Clippings by terrene

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RE: Miss Sherry, fess up! (Follow-Up #1)

posted by: misssherry on 07.31.2014 at 05:39 pm in Butterfly Garden Forum

Actually, I haven't raised that many different varieties of butterflies and moths, Liz, I just keep raising the same ones over and over again. But thank you anyway!

Here's the butterflies I've raised -

Pipevine Swallowtails (Jillions)
Zebra Swallowtails (Only two!)
Black Swallowtails (Many)
Giant Swallowtails (Not many lately)
Tiger Swallowtails (A few every year)
Spicebush Swallowtails (Very many, especially this year)
Palamedes Swallowtails (Many)
Cloudless Sulphurs
Sleepy Oranges
Little Yellows
Gulf Fritillaries (Many)
Variegated Fritillaries (A few most years)
Pearl Crescents (My first batch this year!)
Question Marks
American Ladies
Red Admirals
Red-Spotted Purples (A lot every year)
Goatweed Leafwings
Long-tailed Skippers
Silver Spotted Skippers
Common Checkered Skippers

Moths -

Regal Moths (Hickory Horned Devils)
Io Moths
Luna Moths
Promethea Moths
Sweetbay Silk Moths
Cecropia Moths
Tobacco Hornworms/Carolina Sphinx Moth
Tersa Sphinx Moths



clipped on: 08.01.2014 at 12:50 pm    last updated on: 08.01.2014 at 12:51 pm

RE: Has any one used one of these chlorine filters for the hose? (Follow-Up #25)

posted by: dchall_san_antonio on 03.10.2009 at 12:30 pm in Soil Forum

Could you list what parts you used?

I was at lowes today and was looking in the pvc parts for something I could put together. A 4'' canister and caps w/ hose threads. I didn't find any thing at all like it.

Lucky (or unlucky) you! I found a picture. It looks like it was taken with an old Barbie camera, so apologies for the quality. You can barely see the gray colored thread adaptor at the right side. You can see the kitty litter I used, charcoal, and Scotch brite pad I cut down to keep the filter innerds from flowing out into the hose.

If you have trouble finding the thread adaptors to go from hose threads to the pipe thread, ask a clerk. I had to ask everywhere I went looking for them.

It looks like I did not use any PVC pipe at all but only used pipe fittings. This experiment was from June of 2003 so I've forgotten a lot since then.

If you want to get an idea of a ratio of charcoal to kitty litter (zeolite), crack open a filter from one of those water filters you put into the container in your fridge (like a Pur). I was surprised to find only a few specks of black charcoal inside. Most of it is zeolite.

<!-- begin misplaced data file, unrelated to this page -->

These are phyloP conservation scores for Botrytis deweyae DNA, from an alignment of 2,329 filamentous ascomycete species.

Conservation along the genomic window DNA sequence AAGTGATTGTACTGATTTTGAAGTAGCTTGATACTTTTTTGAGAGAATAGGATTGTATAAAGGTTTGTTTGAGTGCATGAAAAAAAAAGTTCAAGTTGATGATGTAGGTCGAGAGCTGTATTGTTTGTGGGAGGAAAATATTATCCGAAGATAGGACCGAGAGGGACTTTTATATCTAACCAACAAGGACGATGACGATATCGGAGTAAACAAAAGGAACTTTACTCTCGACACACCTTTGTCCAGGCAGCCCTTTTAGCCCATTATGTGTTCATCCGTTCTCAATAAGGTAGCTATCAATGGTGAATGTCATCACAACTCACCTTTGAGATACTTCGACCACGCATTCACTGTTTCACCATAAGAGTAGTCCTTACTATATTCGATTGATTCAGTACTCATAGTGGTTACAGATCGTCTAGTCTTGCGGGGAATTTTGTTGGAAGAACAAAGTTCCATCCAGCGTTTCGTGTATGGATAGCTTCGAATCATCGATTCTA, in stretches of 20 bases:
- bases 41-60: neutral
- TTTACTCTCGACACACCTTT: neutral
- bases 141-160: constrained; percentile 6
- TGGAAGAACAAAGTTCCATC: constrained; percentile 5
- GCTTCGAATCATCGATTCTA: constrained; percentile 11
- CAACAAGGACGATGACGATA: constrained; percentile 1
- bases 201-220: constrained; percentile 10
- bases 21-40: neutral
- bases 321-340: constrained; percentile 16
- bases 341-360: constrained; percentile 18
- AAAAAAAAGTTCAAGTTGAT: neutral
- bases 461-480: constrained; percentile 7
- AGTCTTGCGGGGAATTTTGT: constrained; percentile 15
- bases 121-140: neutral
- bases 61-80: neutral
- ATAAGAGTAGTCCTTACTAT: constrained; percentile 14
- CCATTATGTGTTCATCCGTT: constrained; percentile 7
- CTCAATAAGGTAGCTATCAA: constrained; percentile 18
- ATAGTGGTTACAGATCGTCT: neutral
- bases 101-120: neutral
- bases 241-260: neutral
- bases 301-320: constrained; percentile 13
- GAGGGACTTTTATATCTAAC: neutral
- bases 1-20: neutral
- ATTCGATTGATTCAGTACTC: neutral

Still luckier YOU! I just went out and searched the archives of my garage and found the filter. Here's a modern picture.

As you can see I did use 2-inch PVC pipe in the middle. This picture shows the threaded parts much better. It has to come apart somewhere to fill, or refill, with the filter medium. The gray nipple on the left side is straight pipe threads, not hose threads. The female hose fits on the male pipe threads okay (not great), but at the other end I wanted a better solution. It is a real pipe to hose connector.

If I had it to do over again I would use 3-inch pipe for more filter volume and less water speed through the filter medium.


clipped on: 01.12.2014 at 11:22 am    last updated on: 01.12.2014 at 11:22 am

RE: Big, Egg-Bearing Spicebush Swallowtail (Follow-Up #9)

posted by: misssherry on 08.16.2013 at 04:10 pm in Butterfly Garden Forum

Okay, BG - here goes -

Black swallowtail are small, for a swallowtail, that is. The key to identifying them is the round red area at the base of the hindwing with a black dot inside it - it looks something like a red eye. Here's a female black swallowtail. Females have lots of blue on the lower parts of their hindwing, with almost zero yellow.

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Males have a lot of yellow and very little blue on their hindwings -

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Pipevine swallowtails, my favorite butterfly, have been in short supply this year. I've only seen two of them, and I've gotten no eggs. Pipevine swallowtails have an iridescent blue patch on the underside of their hindwings, with a circle of iridescent orange spots within it - males and females both have this feature. Males have iridescent blue bodies -

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Males have a lot of iridescent blue on the top of their hindwings -